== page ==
Although a consensus regarding a fair return on capital investment, talent, and labour can hardly be reached, most people would agree on reining in rampant wealth inequality. Indeed, while it may be true that people do not die from inequality itself, they do suffer from the ills of unequal societies. A report by the UN Development Programme (UNDP) concludes that inequality is linked to higher crime rates, lower life expectancy, conflict and political instability (UNDP, 2015). Globally, inequality is associated not only with a wide range of negative social outcomes but also, according to IMF, with slower and less durable growth.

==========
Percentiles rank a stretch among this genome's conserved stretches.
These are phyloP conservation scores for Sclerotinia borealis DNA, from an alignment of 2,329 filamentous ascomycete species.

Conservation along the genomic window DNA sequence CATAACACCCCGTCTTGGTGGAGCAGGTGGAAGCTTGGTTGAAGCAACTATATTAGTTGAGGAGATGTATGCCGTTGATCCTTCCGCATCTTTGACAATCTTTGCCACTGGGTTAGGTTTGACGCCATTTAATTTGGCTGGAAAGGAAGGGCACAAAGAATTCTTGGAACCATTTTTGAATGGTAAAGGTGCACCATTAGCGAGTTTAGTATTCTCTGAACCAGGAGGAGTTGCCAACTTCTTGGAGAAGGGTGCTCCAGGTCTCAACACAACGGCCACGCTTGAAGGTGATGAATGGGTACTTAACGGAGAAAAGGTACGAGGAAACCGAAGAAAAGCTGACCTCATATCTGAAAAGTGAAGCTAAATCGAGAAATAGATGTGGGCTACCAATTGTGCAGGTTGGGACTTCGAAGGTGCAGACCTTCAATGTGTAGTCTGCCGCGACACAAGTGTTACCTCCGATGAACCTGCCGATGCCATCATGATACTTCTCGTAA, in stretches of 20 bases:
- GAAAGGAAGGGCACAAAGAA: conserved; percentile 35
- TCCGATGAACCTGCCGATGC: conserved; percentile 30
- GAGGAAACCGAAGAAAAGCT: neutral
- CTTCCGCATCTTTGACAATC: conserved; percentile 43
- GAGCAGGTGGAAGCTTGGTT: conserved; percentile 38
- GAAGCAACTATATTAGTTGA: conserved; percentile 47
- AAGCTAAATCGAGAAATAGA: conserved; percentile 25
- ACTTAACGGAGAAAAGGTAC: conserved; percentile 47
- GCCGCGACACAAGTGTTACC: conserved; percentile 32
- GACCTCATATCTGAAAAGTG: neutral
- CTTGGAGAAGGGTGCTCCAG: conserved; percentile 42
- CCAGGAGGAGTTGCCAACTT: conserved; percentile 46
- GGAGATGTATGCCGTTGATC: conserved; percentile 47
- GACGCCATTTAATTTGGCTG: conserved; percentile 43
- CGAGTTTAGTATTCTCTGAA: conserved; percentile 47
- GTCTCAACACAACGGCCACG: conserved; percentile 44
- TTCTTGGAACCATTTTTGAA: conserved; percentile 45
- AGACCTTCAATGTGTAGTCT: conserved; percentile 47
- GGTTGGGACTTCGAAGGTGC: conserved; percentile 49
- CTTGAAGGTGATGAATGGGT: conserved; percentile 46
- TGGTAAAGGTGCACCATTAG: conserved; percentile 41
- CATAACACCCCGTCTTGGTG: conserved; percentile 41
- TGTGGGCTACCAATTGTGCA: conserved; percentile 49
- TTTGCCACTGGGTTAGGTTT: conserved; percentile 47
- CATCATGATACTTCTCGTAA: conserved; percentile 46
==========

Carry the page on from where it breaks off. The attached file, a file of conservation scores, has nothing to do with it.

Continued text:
As people are increasingly repelling the “winner-take-all” or the “winner-take-most” mode of the business world, fearing that the gap between the very rich and everyone else continues to grow, it seems logical to find ways to redistribute those gains through viable means. Quite naturally, if technology in this hi-tech era has exacerbated discrepancies in education and skills, it simply makes sense for us to re-invest greater effort to spread education, build skills, and provide universal health care. Needless to say, we need innovative thinking to achieve these goals as well as to create new ways to bolster income. Arguably, our understanding of the reasons for cross-country differences in inequality remains weak, and much research is yet desirable on this topic. Overall, if we trust the saying that, “Humanity has the ability to make development sustainable – to ensure that it needs the needs of the present without compromising the ability of future generations to meet their own needs” (World commission on Environment and Development, 1987), the fatalism that globalization and technological progress give us no choice should have no place in our united world today. After all, as economies are based on rules, it is up to the people of a society to determine the right fix of those rules governing shared prosperity, and sustainable development of their future generations!